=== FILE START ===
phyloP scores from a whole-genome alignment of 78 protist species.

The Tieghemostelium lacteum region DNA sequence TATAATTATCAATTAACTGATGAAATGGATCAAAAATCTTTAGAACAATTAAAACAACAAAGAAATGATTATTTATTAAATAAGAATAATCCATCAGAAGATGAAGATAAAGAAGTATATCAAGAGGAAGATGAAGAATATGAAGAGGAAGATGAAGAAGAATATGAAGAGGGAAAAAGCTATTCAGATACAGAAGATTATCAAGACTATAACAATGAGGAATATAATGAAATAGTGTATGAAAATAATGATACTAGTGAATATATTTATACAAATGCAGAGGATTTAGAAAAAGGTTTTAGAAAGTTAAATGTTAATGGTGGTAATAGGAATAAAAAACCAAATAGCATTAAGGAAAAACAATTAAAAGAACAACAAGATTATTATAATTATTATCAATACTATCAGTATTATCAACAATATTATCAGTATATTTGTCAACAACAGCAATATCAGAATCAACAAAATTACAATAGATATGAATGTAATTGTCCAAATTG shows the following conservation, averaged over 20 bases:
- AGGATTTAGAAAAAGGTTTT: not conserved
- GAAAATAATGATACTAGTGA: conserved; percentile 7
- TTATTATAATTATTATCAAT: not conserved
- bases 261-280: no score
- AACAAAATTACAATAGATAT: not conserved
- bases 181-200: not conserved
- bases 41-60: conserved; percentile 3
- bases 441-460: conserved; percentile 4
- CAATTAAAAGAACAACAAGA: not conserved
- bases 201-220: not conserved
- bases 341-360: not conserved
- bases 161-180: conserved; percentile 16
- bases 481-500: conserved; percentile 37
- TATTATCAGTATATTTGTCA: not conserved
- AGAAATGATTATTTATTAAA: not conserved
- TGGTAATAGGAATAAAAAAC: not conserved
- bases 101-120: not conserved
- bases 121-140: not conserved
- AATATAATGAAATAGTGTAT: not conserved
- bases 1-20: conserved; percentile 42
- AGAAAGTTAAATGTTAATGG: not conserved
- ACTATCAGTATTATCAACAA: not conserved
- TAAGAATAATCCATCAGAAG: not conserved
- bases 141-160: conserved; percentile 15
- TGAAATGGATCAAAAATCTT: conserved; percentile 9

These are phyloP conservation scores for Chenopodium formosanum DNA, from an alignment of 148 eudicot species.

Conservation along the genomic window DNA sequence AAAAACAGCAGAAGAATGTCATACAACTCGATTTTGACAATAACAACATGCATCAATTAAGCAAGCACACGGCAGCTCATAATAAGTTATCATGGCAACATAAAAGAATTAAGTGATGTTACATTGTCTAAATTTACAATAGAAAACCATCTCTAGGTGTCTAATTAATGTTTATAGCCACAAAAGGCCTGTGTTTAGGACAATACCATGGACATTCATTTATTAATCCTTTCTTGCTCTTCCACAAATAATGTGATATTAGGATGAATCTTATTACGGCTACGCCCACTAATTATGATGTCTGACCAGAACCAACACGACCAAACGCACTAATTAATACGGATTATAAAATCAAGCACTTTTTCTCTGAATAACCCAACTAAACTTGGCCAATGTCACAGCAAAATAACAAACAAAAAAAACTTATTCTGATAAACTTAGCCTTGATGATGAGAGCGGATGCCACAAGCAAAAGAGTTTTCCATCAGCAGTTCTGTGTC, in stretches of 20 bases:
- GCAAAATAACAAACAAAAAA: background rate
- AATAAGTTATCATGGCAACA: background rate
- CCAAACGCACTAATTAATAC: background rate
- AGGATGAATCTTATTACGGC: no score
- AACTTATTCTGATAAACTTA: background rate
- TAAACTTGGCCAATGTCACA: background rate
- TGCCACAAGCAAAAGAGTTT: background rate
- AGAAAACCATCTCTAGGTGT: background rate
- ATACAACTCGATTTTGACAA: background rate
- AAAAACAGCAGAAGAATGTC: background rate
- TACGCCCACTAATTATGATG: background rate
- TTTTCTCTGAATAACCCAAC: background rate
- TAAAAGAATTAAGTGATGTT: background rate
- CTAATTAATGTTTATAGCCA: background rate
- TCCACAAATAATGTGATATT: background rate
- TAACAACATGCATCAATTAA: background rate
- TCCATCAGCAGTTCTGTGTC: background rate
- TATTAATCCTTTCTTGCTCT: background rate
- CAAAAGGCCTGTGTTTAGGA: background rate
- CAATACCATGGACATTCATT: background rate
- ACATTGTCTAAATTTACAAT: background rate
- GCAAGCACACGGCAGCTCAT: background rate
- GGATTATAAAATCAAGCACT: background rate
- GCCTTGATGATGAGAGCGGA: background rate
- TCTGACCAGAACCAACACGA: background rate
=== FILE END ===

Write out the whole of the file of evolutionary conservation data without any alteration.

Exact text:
phyloP scores from a whole-genome alignment of 78 protist species.

The Tieghemostelium lacteum region DNA sequence TATAATTATCAATTAACTGATGAAATGGATCAAAAATCTTTAGAACAATTAAAACAACAAAGAAATGATTATTTATTAAATAAGAATAATCCATCAGAAGATGAAGATAAAGAAGTATATCAAGAGGAAGATGAAGAATATGAAGAGGAAGATGAAGAAGAATATGAAGAGGGAAAAAGCTATTCAGATACAGAAGATTATCAAGACTATAACAATGAGGAATATAATGAAATAGTGTATGAAAATAATGATACTAGTGAATATATTTATACAAATGCAGAGGATTTAGAAAAAGGTTTTAGAAAGTTAAATGTTAATGGTGGTAATAGGAATAAAAAACCAAATAGCATTAAGGAAAAACAATTAAAAGAACAACAAGATTATTATAATTATTATCAATACTATCAGTATTATCAACAATATTATCAGTATATTTGTCAACAACAGCAATATCAGAATCAACAAAATTACAATAGATATGAATGTAATTGTCCAAATTG shows the following conservation, averaged over 20 bases:
- AGGATTTAGAAAAAGGTTTT: not conserved
- GAAAATAATGATACTAGTGA: conserved; percentile 7
- TTATTATAATTATTATCAAT: not conserved
- bases 261-280: no score
- AACAAAATTACAATAGATAT: not conserved
- bases 181-200: not conserved
- bases 41-60: conserved; percentile 3
- bases 441-460: conserved; percentile 4
- CAATTAAAAGAACAACAAGA: not conserved
- bases 201-220: not conserved
- bases 341-360: not conserved
- bases 161-180: conserved; percentile 16
- bases 481-500: conserved; percentile 37
- TATTATCAGTATATTTGTCA: not conserved
- AGAAATGATTATTTATTAAA: not conserved
- TGGTAATAGGAATAAAAAAC: not conserved
- bases 101-120: not conserved
- bases 121-140: not conserved
- AATATAATGAAATAGTGTAT: not conserved
- bases 1-20: conserved; percentile 42
- AGAAAGTTAAATGTTAATGG: not conserved
- ACTATCAGTATTATCAACAA: not conserved
- TAAGAATAATCCATCAGAAG: not conserved
- bases 141-160: conserved; percentile 15
- TGAAATGGATCAAAAATCTT: conserved; percentile 9

These are phyloP conservation scores for Chenopodium formosanum DNA, from an alignment of 148 eudicot species.

Conservation along the genomic window DNA sequence AAAAACAGCAGAAGAATGTCATACAACTCGATTTTGACAATAACAACATGCATCAATTAAGCAAGCACACGGCAGCTCATAATAAGTTATCATGGCAACATAAAAGAATTAAGTGATGTTACATTGTCTAAATTTACAATAGAAAACCATCTCTAGGTGTCTAATTAATGTTTATAGCCACAAAAGGCCTGTGTTTAGGACAATACCATGGACATTCATTTATTAATCCTTTCTTGCTCTTCCACAAATAATGTGATATTAGGATGAATCTTATTACGGCTACGCCCACTAATTATGATGTCTGACCAGAACCAACACGACCAAACGCACTAATTAATACGGATTATAAAATCAAGCACTTTTTCTCTGAATAACCCAACTAAACTTGGCCAATGTCACAGCAAAATAACAAACAAAAAAAACTTATTCTGATAAACTTAGCCTTGATGATGAGAGCGGATGCCACAAGCAAAAGAGTTTTCCATCAGCAGTTCTGTGTC, in stretches of 20 bases:
- GCAAAATAACAAACAAAAAA: background rate
- AATAAGTTATCATGGCAACA: background rate
- CCAAACGCACTAATTAATAC: background rate
- AGGATGAATCTTATTACGGC: no score
- AACTTATTCTGATAAACTTA: background rate
- TAAACTTGGCCAATGTCACA: background rate
- TGCCACAAGCAAAAGAGTTT: background rate
- AGAAAACCATCTCTAGGTGT: background rate
- ATACAACTCGATTTTGACAA: background rate
- AAAAACAGCAGAAGAATGTC: background rate
- TACGCCCACTAATTATGATG: background rate
- TTTTCTCTGAATAACCCAAC: background rate
- TAAAAGAATTAAGTGATGTT: background rate
- CTAATTAATGTTTATAGCCA: background rate
- TCCACAAATAATGTGATATT: background rate
- TAACAACATGCATCAATTAA: background rate
- TCCATCAGCAGTTCTGTGTC: background rate
- TATTAATCCTTTCTTGCTCT: background rate
- CAAAAGGCCTGTGTTTAGGA: background rate
- CAATACCATGGACATTCATT: background rate
- ACATTGTCTAAATTTACAAT: background rate
- GCAAGCACACGGCAGCTCAT: background rate
- GGATTATAAAATCAAGCACT: background rate
- GCCTTGATGATGAGAGCGGA: background rate
- TCTGACCAGAACCAACACGA: background rate